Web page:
Did you know that there are many different types of soap? From cream soap to foam soap to bar soap, there are a variety of options. Which type of soap is the right one is a question that washroom operators should consider. It is not only a question of consumption, but also of the feeling of cleanliness for the users. Which type of soap is right for my washroom guests? Have you already considered foam soap dispensers?
The soap bar
Everyone knows it: the rectangular bar of soap. Invented by the Sumerians about 4,500 years ago, today's soap bars are made on the basis of vegetable fats. Olive oil, for example, can be the base. Years ago, the bar of soap was almost unthinkable anywhere else but in the washing room, but today its disadvantages outweigh its advantages in public and heavily frequented washrooms: Residues in the soap dishes quickly appeare unhygienic. Many users also find it unpleasant to hold moist soap in their hands that has previously been touched by someone they do not know. Because of the frequent touching, bar soap tends to be more unhygienic than liquid or foam soap.
Cream soap from the dispenser
One solution is cream soap from dispensers that are easy to dose. These are perceived as much more hygienic. Especially when the washing process can be carried out without contact. The advantage of enriching cream soap is that the natural pH value of the skin is taken into account. If you use a bar of soap with a higher pH value than your own skin, this can lead to irritation. This is a good option for people whose jobs require them to wash their hands frequently.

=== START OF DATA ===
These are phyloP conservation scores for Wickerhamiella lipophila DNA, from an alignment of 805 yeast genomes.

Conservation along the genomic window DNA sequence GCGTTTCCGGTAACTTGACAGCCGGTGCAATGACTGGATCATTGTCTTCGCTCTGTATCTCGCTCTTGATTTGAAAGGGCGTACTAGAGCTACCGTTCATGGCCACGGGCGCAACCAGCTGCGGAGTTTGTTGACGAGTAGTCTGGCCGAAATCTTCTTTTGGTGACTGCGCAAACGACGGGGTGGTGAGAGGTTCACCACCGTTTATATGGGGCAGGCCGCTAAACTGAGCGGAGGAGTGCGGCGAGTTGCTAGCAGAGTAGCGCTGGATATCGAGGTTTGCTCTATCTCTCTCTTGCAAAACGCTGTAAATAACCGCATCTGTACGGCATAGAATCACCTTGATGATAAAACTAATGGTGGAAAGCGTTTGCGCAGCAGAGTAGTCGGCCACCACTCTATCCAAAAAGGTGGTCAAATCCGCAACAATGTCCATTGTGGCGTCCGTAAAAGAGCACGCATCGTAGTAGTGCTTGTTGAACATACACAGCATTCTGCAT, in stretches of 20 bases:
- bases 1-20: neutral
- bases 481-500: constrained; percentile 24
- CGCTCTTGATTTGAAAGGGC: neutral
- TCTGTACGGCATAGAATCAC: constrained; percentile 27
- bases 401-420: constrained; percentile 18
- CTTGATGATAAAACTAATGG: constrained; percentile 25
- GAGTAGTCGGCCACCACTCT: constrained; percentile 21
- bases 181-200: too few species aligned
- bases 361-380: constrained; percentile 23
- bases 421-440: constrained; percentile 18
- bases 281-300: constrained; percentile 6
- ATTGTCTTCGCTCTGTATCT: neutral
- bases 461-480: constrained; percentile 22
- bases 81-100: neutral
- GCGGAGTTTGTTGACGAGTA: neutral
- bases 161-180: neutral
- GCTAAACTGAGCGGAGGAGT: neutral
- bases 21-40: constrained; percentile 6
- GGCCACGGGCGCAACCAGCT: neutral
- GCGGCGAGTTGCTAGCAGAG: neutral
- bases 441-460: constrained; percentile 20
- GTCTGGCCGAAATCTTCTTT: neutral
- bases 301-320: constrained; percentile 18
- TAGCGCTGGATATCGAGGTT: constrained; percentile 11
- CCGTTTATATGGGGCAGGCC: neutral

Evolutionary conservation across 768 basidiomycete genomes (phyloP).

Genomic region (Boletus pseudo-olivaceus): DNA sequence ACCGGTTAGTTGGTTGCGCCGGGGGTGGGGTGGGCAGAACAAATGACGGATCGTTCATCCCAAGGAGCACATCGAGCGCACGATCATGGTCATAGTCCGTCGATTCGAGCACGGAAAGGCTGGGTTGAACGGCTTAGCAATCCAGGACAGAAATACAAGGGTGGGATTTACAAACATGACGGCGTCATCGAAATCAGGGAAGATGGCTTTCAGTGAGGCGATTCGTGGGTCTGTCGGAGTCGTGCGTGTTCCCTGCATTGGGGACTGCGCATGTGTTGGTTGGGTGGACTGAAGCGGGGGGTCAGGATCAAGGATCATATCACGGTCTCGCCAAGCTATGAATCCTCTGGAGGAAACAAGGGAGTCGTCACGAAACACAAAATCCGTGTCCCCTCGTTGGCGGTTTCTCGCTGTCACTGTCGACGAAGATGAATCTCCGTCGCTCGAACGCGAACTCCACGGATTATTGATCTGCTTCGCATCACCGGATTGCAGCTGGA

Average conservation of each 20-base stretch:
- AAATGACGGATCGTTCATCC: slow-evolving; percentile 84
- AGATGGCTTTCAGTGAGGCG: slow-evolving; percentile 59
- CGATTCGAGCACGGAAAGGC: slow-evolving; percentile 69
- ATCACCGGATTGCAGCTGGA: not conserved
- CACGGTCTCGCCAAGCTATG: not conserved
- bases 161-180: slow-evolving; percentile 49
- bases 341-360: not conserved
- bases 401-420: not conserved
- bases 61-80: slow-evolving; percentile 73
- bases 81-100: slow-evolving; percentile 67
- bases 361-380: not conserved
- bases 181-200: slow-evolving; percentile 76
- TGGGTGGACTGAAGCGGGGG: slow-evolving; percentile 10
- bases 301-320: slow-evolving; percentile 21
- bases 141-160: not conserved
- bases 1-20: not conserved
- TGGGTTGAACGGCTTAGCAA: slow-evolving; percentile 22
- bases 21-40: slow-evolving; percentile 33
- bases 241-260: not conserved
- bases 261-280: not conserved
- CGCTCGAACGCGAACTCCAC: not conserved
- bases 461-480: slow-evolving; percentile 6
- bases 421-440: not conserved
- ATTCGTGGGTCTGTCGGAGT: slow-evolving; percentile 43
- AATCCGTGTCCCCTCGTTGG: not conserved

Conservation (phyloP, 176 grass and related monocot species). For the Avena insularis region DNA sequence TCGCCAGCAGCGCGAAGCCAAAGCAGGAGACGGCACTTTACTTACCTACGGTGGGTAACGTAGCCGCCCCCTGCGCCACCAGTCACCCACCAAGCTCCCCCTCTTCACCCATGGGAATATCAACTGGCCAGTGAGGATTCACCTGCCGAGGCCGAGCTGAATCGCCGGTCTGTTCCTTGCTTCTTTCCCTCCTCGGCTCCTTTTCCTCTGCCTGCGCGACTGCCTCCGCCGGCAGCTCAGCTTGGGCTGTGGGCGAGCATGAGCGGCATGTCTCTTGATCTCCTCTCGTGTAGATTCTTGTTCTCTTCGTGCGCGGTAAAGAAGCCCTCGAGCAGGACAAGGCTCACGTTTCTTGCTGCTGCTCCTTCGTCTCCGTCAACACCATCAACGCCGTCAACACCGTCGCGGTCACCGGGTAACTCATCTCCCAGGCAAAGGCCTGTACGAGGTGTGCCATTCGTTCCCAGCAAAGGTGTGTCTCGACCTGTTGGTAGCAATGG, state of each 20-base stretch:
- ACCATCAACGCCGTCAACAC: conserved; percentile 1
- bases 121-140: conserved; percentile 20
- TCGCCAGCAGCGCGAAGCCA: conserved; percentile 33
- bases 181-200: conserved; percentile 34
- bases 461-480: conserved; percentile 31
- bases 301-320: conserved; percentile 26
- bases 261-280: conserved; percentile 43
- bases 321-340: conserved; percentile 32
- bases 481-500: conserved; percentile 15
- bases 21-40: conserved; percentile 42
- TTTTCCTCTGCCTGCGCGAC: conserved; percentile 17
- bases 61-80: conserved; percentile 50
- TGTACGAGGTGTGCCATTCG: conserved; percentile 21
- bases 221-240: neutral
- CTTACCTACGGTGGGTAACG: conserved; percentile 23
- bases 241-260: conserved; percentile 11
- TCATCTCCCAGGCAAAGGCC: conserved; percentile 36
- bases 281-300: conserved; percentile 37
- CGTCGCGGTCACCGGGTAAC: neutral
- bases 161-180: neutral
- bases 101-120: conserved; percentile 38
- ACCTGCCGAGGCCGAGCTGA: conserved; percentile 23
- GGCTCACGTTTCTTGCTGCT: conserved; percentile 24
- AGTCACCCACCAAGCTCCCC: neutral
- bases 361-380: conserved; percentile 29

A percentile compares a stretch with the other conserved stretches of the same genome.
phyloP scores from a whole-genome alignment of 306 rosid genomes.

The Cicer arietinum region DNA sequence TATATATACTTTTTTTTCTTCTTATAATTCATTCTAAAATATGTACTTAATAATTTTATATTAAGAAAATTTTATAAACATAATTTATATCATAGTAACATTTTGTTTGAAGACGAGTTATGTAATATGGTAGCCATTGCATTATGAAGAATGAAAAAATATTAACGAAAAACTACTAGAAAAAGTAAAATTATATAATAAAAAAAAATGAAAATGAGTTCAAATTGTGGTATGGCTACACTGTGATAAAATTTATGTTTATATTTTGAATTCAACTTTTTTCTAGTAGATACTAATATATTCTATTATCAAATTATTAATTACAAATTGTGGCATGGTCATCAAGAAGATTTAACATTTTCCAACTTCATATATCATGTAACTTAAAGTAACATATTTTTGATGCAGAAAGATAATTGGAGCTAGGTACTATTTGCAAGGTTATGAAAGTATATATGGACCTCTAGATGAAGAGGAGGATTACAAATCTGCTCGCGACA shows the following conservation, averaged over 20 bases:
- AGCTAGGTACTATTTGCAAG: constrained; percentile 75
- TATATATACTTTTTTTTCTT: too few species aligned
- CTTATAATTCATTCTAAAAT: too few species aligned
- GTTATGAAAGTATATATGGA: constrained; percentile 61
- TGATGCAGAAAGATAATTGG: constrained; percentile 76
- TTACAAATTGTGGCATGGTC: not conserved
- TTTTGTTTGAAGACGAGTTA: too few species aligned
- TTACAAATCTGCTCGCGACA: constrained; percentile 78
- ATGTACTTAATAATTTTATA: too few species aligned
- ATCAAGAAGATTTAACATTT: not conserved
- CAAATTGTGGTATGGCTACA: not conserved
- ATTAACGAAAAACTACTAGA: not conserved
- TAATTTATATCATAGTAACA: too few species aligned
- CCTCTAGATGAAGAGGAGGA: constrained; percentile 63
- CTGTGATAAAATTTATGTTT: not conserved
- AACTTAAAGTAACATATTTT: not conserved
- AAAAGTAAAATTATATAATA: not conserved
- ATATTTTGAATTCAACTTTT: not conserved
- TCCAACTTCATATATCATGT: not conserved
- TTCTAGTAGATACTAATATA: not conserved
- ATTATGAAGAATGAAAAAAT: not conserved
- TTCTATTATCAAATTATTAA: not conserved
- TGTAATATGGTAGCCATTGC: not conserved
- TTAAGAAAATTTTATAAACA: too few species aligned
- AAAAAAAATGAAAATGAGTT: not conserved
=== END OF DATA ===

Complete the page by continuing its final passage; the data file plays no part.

Sustainable and cleansing: foam soap
Foaming soap can also be used in dosage-friendly dispensers. In addition to being skin-friendly, it is also sustainable: no water is needed to lather it up. It is also easier to spread and rinse off. This significantly reduces both soap and water consumption. Up to 2.2 million litres of soap can be saved annually.* In addition, water consumption is significantly reduced due to the already lathered soap.
Did you know that thorough hand washing and drying is sufficient?
Germs, bacteria and viruses can usually be removed from the skin with a thorough washing. In the case of stubborn dirt particles, it may be necessary to create a little more friction, but these can also be removed with one washing process. It is important to dry the hands properly afterwards. Only dried hands are clean and do not immediately pick up germs again.
If you would like to find out more about the CWS Group's sustainability strategy, please read the current sustainability report.
*Based on the sales figures of CWS SoapFoam in 2020